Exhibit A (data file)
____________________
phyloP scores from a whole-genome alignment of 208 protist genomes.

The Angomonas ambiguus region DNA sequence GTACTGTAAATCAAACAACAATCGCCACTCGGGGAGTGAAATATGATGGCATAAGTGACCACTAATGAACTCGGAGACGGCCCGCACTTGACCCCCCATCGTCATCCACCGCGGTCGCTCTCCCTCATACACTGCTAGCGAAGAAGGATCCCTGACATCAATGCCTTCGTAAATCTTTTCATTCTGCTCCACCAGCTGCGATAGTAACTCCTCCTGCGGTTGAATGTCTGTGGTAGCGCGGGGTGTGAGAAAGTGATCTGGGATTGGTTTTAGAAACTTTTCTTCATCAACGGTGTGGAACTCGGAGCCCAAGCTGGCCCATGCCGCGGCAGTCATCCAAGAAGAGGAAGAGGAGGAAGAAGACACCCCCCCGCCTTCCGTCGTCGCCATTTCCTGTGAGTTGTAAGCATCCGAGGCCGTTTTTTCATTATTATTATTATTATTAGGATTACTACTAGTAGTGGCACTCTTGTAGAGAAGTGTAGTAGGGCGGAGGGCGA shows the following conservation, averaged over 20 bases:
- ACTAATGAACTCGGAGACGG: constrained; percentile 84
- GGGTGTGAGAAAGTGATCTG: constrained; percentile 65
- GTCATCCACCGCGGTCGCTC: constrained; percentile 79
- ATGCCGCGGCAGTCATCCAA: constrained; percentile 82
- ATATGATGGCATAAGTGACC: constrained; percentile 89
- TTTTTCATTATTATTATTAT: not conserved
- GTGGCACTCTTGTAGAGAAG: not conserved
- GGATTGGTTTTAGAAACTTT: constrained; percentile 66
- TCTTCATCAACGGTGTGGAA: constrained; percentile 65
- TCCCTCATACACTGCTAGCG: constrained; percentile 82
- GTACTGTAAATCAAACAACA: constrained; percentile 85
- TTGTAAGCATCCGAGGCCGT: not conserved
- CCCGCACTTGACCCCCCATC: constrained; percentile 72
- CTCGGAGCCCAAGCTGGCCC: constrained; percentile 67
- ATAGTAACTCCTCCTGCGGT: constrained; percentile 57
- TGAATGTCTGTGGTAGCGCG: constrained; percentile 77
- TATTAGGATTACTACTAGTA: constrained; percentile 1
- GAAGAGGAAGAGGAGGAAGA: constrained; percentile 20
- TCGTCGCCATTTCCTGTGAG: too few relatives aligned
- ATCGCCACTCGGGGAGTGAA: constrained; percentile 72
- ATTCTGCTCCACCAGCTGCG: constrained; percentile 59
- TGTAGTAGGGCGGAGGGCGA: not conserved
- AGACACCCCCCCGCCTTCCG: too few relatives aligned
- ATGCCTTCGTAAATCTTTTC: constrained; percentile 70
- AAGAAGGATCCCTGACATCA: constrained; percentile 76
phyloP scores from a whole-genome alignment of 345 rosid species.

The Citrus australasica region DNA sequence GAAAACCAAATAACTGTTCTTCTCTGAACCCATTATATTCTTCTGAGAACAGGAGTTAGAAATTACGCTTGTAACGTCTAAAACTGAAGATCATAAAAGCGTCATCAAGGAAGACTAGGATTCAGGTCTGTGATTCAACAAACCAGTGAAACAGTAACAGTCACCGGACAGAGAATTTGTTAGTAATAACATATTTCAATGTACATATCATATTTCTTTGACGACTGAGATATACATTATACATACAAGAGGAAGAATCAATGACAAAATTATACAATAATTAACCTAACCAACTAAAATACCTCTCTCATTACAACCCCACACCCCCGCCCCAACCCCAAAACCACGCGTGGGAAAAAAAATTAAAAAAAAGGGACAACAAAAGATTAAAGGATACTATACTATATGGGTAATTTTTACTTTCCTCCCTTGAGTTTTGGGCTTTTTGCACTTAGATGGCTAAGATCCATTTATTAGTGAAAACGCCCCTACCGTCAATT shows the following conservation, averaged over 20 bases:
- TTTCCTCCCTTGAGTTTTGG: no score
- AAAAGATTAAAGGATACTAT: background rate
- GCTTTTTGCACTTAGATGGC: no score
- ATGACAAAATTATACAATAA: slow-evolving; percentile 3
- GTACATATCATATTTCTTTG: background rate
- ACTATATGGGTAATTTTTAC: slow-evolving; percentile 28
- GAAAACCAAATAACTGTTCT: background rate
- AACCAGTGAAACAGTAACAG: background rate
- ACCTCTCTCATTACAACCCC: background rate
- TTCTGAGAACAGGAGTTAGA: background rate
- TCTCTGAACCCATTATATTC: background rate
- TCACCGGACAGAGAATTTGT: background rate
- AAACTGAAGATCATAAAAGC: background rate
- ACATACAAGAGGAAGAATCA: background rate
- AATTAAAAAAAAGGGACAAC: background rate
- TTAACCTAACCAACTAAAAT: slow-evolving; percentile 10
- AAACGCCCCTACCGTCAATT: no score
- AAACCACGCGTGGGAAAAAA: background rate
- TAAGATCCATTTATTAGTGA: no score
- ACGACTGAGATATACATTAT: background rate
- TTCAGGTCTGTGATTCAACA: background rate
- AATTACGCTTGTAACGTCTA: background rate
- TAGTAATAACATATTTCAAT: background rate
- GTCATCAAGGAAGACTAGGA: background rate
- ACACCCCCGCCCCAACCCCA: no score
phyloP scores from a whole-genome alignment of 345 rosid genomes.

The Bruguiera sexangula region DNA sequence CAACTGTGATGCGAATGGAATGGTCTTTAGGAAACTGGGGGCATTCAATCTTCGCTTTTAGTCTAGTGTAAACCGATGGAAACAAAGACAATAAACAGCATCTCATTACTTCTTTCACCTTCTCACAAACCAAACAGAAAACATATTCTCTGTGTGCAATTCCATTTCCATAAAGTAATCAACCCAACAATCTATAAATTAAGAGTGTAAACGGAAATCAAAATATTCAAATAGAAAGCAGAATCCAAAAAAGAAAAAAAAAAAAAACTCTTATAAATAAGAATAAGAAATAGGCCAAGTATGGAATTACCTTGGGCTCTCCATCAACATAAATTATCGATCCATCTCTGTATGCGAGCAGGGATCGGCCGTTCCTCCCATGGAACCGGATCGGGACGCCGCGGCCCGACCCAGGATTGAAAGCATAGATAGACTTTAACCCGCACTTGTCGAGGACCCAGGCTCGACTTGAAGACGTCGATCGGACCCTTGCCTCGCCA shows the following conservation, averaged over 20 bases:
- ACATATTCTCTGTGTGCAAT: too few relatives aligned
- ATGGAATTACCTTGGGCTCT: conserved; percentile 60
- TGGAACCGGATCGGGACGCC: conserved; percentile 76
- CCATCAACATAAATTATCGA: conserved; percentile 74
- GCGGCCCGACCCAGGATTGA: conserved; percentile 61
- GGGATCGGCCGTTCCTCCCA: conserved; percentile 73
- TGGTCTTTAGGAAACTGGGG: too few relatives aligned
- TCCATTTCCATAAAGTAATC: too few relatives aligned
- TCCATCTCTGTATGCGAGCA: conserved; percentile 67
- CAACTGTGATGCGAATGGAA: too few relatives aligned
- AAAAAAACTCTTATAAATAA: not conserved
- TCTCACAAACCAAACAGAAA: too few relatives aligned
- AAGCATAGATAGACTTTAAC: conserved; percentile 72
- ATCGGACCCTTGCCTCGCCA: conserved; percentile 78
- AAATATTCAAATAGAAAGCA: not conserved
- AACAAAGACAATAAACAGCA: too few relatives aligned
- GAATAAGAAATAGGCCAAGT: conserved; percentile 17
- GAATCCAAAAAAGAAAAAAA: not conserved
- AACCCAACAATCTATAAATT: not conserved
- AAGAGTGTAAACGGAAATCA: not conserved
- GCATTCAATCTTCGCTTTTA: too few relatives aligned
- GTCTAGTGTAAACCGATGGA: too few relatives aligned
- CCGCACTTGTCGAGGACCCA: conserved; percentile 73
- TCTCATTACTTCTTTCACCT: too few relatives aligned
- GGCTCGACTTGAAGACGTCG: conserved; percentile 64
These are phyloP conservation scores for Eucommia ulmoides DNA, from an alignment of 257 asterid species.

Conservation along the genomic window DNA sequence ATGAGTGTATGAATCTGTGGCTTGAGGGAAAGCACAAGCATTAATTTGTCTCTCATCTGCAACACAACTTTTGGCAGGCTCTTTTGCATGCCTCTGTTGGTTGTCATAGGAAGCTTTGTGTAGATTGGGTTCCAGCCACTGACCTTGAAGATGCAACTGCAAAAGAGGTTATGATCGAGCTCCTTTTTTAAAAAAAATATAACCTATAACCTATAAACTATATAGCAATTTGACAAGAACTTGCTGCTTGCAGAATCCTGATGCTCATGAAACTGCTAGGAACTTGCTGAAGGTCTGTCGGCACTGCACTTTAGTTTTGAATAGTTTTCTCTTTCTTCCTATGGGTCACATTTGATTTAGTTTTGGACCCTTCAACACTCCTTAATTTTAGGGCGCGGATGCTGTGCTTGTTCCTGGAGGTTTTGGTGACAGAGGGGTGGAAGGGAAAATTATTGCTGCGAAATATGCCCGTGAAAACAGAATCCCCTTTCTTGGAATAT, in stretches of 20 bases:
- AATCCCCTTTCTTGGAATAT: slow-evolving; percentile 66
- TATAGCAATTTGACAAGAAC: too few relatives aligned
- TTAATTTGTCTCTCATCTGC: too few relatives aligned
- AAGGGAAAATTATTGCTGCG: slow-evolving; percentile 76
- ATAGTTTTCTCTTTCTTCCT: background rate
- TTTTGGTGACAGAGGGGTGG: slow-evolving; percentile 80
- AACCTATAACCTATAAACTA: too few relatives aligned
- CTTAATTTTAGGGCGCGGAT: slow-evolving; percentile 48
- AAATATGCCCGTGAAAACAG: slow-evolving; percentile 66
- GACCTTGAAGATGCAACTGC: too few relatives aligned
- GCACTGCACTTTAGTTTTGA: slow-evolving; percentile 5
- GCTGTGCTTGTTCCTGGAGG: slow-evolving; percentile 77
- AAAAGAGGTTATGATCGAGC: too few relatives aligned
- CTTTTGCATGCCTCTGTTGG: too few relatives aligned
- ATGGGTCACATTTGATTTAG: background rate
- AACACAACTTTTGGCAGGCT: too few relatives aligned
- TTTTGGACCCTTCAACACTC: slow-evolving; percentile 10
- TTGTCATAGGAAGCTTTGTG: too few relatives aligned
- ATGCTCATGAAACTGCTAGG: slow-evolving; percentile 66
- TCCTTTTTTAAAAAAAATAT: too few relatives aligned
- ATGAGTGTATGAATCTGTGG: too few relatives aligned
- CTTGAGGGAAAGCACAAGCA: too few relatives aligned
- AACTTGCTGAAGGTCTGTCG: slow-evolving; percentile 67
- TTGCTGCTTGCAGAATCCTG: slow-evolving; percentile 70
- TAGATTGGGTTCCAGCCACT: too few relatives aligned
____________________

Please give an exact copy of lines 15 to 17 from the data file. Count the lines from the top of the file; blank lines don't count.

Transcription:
- CCCGCACTTGACCCCCCATC: constrained; percentile 72
- CTCGGAGCCCAAGCTGGCCC: constrained; percentile 67
- ATAGTAACTCCTCCTGCGGT: constrained; percentile 57